- Organizations such as TechSoup, the National Council of Nonprofits, and Resource Alliance collectively reach a million plus nonprofit and social impact organizations. But largely due to resource shortages, they haven’t scratched the surface regarding improving the effectiveness of this massive number of organizations. What could we accomplish with a sufficient focus on supporting HIIOs such as these?
- We’ve made good strides in capturing the best innovations and organizing efforts to scale them, but with the right strategies and resources, much more could be done. How can we develop better networks to increase collaboration, communication, cooperation, and coordination of efforts to identify best innovations and bring them to scale?
- As more people reach retirement age, this population could provide extensive human resource capital. What could we do to harness these assets?
- We are hitting the biggest generational transfer of wealth of all time. What can we do to productively funnel some of the trillions of dollars the next generation will inherit over the next 15–25 years?
I ask readers to take a minute to try to do the impossible: Take just the four bullets above and add them together: Improving the functioning of nonprofits, increasing the outcomes of innovation, capturing those retiring as volunteers, and preparing for the largest wealth transfer of all time. Add to this all else mentioned. Finally, multiply these by every day, week, month, year, and decade we delay in building that bigger pie. Perhaps some will agree that the opportunity loss is beyond staggering.
We are operating at half throttle at a time when we need to be moving full speed ahead. It almost doesn’t matter how important our causes are, or effective our interventions may be. We are facing unprecedented problems and need unprecedented solutions. All of our efforts could eventually fail, or be greatly compromised, if we don’t at least put some portion of our giving toward building the infrastructure, connective tissue, and engines of the future we need.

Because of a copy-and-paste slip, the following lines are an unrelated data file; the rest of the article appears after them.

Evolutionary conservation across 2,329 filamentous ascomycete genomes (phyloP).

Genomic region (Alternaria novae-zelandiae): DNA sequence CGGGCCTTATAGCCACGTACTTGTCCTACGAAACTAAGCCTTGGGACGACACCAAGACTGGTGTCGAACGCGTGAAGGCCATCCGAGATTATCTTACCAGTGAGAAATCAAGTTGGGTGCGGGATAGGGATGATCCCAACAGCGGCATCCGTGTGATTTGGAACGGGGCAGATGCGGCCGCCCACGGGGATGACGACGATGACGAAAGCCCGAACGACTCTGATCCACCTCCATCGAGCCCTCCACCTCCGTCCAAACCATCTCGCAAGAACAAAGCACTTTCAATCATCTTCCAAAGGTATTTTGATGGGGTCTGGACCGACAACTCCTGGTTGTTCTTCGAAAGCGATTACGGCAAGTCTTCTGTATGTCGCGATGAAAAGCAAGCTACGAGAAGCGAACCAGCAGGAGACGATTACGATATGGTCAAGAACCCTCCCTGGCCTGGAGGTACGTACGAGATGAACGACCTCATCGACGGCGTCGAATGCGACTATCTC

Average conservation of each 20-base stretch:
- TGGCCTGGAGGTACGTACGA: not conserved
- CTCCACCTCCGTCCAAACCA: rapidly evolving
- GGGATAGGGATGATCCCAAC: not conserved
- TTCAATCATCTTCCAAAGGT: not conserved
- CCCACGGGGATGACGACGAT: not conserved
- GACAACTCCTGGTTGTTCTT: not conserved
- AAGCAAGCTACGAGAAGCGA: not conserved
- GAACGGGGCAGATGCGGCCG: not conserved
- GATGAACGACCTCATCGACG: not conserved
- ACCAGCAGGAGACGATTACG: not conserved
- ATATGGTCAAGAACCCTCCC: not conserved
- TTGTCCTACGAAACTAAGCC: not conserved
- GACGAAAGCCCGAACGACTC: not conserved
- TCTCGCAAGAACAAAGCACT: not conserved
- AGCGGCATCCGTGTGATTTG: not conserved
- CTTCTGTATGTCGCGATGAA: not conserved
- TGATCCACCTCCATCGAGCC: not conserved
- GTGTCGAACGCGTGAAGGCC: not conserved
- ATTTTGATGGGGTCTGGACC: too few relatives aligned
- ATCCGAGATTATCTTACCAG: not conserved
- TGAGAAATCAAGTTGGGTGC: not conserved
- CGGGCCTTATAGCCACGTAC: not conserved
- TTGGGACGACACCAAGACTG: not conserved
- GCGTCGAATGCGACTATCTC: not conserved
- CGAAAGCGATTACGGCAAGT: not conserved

The final reason you should care about HIIOs is because under the right circumstances, the opportunities to achieve impact is enormous. Some have exceptional reach and leveraging capabilities. And in some cases, relatively small amounts of funds could improve their ability to perform. At times, individuals could even pool funds. Very often, what HIIOs need most is additional human resources. These needs range from helping to hire a part-time volunteer coordinator to building a team of communications and development personnel.
Each of us has causes we care about, and we should work in our respective areas of interest. However, the result when we only support individual causes is that a tiny percentage of giving goes toward building a future when all of us will have the resources needed to achieve significant impact. Many of us are short not only on financial and human capital — but on access to data, advisors, mentors, connections, and many tools that lead to success. If more are willing to dedicate some portion of their giving — to help build infrastructure — we could create a bigger pie and most likely have far greater resources available to go around.